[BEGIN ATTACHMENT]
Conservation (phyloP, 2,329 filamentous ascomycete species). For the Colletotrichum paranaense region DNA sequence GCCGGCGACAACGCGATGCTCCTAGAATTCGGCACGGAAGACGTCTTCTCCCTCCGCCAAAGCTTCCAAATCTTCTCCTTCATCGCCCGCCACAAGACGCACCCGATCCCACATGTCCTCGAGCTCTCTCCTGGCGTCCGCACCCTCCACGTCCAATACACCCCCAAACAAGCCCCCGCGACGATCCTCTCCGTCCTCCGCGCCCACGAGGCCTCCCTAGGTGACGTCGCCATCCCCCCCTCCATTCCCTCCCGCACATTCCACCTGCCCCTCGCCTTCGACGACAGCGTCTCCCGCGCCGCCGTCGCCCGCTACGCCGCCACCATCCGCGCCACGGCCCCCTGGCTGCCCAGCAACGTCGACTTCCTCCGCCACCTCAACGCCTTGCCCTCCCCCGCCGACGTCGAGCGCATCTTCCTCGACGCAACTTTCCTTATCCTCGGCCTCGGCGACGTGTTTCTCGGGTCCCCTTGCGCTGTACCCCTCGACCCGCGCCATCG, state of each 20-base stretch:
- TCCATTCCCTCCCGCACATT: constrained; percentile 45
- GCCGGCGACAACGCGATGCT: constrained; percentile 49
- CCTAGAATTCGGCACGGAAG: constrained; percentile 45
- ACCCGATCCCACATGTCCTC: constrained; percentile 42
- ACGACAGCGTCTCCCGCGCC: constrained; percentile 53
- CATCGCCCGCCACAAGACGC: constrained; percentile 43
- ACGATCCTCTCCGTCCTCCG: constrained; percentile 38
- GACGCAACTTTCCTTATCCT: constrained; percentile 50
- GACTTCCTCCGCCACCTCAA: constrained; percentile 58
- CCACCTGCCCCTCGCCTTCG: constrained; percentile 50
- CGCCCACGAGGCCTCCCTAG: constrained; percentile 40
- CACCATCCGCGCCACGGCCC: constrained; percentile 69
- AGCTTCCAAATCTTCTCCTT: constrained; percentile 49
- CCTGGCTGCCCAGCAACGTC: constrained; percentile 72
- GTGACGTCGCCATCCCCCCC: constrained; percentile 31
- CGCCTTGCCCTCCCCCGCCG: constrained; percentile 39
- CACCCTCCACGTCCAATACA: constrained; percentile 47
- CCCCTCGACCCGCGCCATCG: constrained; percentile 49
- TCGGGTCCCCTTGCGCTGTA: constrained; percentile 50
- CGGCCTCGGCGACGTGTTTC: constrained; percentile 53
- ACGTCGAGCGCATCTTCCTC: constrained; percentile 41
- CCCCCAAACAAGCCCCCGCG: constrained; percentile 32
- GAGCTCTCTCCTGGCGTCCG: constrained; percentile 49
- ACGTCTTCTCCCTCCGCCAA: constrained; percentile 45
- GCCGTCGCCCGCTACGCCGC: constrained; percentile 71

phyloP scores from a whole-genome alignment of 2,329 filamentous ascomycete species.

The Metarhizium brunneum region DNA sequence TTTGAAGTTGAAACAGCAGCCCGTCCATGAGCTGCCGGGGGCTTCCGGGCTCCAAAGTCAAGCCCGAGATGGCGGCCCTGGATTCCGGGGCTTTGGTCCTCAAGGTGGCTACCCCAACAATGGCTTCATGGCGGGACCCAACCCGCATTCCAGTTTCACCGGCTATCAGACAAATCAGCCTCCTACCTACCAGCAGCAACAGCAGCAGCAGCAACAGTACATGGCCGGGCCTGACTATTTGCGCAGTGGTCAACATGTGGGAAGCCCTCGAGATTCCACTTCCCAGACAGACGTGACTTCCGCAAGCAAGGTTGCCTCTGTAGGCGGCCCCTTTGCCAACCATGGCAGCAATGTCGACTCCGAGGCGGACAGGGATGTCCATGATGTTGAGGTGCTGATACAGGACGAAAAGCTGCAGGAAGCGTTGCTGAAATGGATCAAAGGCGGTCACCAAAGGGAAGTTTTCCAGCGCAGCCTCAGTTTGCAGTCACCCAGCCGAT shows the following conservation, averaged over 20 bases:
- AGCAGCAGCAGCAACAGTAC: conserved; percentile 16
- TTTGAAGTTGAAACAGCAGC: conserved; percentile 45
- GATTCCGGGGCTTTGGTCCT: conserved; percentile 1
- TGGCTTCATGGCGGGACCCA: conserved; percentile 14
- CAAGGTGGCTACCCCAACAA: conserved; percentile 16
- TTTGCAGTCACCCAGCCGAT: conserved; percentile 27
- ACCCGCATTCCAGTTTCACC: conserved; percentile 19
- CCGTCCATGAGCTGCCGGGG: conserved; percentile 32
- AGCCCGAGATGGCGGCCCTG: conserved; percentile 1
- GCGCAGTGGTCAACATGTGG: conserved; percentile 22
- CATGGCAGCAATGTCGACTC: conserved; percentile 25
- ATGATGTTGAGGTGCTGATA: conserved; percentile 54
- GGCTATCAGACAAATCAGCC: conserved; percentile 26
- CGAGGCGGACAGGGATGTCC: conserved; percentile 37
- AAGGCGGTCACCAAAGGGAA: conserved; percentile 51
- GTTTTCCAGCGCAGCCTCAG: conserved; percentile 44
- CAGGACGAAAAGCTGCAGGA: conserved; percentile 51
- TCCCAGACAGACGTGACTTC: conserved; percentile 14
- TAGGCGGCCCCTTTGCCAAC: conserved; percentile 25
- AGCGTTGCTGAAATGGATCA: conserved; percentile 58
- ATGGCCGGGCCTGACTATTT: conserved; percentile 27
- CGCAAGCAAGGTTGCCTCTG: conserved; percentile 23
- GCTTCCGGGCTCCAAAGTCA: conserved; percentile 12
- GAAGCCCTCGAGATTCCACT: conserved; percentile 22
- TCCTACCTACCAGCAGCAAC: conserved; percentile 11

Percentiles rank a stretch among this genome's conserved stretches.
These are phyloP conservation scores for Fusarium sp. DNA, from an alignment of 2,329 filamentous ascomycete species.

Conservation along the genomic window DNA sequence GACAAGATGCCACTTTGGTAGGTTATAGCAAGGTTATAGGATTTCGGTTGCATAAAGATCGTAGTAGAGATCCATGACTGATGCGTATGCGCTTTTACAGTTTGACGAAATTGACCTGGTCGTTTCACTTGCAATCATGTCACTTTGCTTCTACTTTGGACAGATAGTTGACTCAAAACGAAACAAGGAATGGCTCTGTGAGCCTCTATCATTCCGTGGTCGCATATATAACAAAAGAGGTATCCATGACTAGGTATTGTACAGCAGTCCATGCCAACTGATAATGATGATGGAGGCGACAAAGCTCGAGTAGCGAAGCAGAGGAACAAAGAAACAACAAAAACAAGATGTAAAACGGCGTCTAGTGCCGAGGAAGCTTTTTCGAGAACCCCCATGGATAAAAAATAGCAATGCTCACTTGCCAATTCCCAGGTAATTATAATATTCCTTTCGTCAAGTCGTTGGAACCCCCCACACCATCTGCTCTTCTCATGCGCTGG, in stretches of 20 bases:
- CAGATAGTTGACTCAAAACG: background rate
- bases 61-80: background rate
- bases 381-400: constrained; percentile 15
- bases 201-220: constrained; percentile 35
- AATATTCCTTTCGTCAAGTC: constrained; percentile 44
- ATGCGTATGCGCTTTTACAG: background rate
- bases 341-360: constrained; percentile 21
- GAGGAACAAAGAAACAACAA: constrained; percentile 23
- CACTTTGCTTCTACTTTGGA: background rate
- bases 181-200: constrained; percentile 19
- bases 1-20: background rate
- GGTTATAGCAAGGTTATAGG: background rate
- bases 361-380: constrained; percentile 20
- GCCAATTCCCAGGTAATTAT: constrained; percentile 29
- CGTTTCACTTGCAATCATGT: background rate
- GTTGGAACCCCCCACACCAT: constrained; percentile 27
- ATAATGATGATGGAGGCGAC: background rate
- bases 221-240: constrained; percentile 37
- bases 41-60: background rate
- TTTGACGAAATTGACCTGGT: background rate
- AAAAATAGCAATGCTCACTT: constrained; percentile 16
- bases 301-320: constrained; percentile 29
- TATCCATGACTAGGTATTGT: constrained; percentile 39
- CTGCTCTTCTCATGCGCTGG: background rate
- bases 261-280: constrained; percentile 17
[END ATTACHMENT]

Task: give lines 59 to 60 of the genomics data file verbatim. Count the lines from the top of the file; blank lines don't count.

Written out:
- bases 381-400: constrained; percentile 15
- bases 201-220: constrained; percentile 35